I bet the School District 20 board of education is, right now, wishing it had Stephen Harper's discretionary power and could just prorogue the whole district until this budgetary mess goes away ...or at least until the public forgets about it.
Of course, they can't ... no more than I can “prorogue” this issue of the paper because I've been feeling kind of lazy this week.
My son, just the other day, asked if he could take a day off school ... a mental health day, he said, because he just didn't want to cope with anything that day.
“No honey,” I said. “Only the Prime Minister gets to do that.”
The rest of us have to show up – that's just how it is.
Having said that, there are certainly those who are just as ineffectual when they do show up as Parliament will be in the coming weeks ... while our federal government appears to be taking a don't-show-up approach to its current difficulties, the provincial powers-that-be are showing up and taking a do-nothing-say-nothing tack instead.
And the scary part is, it seems to be working for them.
With municipalities begging the province for help on the one hand and major industry demanding solutions from the province on the other, the province appears to remaining strictly hands-off, claiming the taxation problems like the one between Celgar and Castlegar are strictly municipal issues ... despite all evidence to the contrary.
Every stakeholder but the province is saying otherwise, even the B.C. Supreme Court is having to cope with the resulting mess ... but the province is standing firm in what seems to be a, “But look, we're hosting the Olympics, aren't we fabulous,” response.
Meanwhile, SD 20 is having to face irate citizenry and rallying municipalities as they attempt to manage the fallout from provincial budget cuts ... the province remains silent. A month ago, Trail mayor and council wrote to the provincial ministry asking for third-party intervention to find solutions to problems presented by the SD 20's diminished budget ... there's been no reply.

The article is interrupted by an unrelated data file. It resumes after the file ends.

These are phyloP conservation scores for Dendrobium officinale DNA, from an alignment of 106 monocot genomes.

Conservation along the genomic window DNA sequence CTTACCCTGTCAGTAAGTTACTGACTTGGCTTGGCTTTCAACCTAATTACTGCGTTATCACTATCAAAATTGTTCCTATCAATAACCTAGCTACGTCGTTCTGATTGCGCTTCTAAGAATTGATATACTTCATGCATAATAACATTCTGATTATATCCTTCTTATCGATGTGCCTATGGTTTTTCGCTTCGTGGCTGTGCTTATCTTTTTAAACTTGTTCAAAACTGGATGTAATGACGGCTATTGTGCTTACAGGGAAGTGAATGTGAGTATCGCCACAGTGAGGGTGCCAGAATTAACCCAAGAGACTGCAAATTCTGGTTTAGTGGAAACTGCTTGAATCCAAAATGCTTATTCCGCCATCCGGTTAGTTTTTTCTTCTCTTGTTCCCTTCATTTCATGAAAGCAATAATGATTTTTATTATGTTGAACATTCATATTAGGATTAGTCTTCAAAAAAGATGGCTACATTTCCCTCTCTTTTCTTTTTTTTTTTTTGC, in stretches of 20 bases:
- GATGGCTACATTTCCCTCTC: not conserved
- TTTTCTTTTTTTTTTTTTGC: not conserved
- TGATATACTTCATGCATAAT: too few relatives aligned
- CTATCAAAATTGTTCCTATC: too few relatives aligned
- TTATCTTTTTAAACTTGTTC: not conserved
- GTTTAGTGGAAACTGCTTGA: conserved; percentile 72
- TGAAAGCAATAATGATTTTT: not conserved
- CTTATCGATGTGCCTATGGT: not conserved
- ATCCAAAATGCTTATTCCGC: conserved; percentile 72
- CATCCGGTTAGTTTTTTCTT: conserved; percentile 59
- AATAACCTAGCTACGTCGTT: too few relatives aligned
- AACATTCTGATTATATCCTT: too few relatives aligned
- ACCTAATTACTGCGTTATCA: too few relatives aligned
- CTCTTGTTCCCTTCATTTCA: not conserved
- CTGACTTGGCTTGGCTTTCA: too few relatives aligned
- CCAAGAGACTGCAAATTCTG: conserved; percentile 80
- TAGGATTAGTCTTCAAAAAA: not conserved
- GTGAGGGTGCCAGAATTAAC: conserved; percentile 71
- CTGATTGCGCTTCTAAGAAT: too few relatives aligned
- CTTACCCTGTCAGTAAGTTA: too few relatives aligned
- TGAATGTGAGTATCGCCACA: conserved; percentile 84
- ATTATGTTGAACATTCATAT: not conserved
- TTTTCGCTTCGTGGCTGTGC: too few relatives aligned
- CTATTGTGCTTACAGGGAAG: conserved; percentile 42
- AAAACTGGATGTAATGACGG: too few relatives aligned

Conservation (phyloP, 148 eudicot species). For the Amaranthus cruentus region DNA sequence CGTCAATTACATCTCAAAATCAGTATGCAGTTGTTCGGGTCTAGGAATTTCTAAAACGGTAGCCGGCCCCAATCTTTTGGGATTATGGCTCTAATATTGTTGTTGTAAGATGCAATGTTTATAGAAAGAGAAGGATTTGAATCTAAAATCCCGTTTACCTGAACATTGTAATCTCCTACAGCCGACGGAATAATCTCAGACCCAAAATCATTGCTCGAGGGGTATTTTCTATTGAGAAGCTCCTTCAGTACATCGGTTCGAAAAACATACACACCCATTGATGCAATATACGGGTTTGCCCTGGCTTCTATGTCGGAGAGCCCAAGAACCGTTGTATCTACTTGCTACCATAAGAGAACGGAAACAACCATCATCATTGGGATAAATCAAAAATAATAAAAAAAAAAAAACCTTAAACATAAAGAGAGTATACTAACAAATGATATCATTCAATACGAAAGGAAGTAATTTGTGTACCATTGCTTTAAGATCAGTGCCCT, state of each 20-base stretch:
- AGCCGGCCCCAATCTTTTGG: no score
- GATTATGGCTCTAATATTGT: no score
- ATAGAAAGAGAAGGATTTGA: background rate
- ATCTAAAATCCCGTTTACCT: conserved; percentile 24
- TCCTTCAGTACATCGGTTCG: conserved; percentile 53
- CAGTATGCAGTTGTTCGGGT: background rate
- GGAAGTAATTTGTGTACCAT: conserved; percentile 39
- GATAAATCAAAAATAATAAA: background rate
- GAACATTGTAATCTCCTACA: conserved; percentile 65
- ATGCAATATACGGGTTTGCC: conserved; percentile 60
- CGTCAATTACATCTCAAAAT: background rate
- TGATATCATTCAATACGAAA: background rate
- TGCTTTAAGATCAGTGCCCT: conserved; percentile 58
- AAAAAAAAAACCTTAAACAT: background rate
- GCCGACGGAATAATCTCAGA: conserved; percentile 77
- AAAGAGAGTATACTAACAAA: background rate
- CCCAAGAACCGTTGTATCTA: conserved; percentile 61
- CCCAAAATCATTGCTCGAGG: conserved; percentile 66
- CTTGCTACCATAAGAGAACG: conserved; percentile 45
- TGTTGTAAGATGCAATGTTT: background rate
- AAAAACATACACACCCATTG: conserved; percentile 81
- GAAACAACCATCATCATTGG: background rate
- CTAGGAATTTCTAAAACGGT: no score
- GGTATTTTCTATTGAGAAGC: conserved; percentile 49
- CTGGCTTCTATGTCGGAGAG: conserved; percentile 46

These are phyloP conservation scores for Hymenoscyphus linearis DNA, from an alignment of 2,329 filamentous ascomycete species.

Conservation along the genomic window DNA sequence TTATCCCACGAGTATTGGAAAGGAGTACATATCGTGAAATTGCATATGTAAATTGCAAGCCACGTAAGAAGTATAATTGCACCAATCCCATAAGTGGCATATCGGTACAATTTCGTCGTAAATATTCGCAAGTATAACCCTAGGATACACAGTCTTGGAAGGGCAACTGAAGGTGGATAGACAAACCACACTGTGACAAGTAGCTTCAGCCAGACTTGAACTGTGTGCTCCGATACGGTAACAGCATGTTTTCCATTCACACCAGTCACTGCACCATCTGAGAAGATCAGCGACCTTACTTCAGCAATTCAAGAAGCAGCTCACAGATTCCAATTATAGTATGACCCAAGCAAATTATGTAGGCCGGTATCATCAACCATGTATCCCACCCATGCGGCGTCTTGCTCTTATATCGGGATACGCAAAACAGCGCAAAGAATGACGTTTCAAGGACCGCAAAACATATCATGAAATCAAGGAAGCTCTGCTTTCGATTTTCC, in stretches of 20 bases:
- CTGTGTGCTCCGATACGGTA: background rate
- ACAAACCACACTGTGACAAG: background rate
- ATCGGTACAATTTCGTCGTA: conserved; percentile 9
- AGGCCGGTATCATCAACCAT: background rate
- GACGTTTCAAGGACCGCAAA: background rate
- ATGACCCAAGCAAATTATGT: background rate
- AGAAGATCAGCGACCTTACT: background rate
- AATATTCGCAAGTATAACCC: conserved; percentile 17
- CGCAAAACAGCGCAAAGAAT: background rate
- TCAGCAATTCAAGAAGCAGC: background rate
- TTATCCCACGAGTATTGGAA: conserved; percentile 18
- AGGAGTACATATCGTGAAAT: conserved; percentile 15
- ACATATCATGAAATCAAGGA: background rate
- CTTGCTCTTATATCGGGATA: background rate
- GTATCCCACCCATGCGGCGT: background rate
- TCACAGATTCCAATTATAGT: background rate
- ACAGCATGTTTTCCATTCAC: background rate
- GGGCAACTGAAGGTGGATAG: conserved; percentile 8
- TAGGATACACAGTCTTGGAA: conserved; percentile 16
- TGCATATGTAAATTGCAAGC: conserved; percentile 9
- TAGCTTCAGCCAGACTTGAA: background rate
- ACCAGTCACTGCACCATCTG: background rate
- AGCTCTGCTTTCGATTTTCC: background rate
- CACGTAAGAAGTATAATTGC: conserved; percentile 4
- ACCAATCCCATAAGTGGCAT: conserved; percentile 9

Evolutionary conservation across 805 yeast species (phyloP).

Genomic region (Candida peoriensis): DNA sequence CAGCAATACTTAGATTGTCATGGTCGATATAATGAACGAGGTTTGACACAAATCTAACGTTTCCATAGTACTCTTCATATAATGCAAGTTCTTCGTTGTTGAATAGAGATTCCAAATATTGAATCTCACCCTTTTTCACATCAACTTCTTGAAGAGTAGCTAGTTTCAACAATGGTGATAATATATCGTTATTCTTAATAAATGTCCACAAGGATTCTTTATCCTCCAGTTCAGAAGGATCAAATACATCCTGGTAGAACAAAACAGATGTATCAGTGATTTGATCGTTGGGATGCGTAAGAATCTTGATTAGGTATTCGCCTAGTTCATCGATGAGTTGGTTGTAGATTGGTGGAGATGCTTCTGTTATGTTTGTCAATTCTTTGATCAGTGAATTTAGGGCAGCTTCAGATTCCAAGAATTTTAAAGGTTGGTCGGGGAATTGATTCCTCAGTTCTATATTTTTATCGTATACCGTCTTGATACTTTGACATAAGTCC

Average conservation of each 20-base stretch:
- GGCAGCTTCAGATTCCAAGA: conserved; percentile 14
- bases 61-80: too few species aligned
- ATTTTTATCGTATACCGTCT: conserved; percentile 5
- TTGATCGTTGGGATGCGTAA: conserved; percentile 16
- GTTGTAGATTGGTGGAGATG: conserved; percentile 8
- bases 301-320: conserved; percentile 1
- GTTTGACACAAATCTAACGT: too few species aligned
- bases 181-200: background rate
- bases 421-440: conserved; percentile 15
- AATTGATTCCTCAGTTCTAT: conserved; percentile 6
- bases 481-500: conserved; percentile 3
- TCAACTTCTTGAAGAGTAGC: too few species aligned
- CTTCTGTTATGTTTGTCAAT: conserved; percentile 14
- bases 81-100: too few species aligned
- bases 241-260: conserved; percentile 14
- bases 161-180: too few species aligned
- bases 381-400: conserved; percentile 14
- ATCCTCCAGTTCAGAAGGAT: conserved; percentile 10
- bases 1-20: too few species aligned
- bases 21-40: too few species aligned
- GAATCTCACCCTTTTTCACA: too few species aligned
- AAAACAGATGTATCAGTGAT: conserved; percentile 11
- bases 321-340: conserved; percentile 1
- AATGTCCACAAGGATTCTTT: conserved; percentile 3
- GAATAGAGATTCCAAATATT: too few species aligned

“But look, we're hosting the Olympics, aren't we fabulous?”
Even Celgar gets points from me here – when they chose not to pay their tax bill, at least they employed more sophisticated reasoning than, “we don't wanna.”
There's one final group with a propensity to “prorogue” (by which I mean, just not show up) that I hope chooses to run with the ball instead of dropping it this time.
Attending a single public meeting regarding the SD 20's proposed solutions is terrific – but it's just the start of a long, tedious process for us, the electorate.
There are going to be a lot of issues and agendas muddying the waters in this – for example, the Blueberry concern. There are Blueberry residents who don't want to see the board consolidate its maintenance and busing yard in Blueberry, because of the resulting increased traffic, noise pollution and visual blight (the flipside being the merit of further promoting Castlegar's position as area hub, and keeping this activity in Castlegar rather than it being consolidated in Trail instead). That's just for openers.
Which, if any, schools to close, where to send which students, which programs to protect – all of this will be at stake, and it will take months and months and months to resolve.
I think the district is recognizing that any hope this could be resolved in time for the coming school year is mere pipe dream ...but changes will be made. If we want those changes to reflect what's best for our children and education in our communities, we need to show up ...and to keep showing up ...then to show up some more.
We need to send letters explaining what we want and need, we need to attend meetings, we need to follow and understand complex (and often agonizingly boring) materials, all the while keeping our focus razor sharp on the real issue at hand – finding the best way to deliver quality education for all children in the district.
Maybe Stephen Harper can afford to prorogue.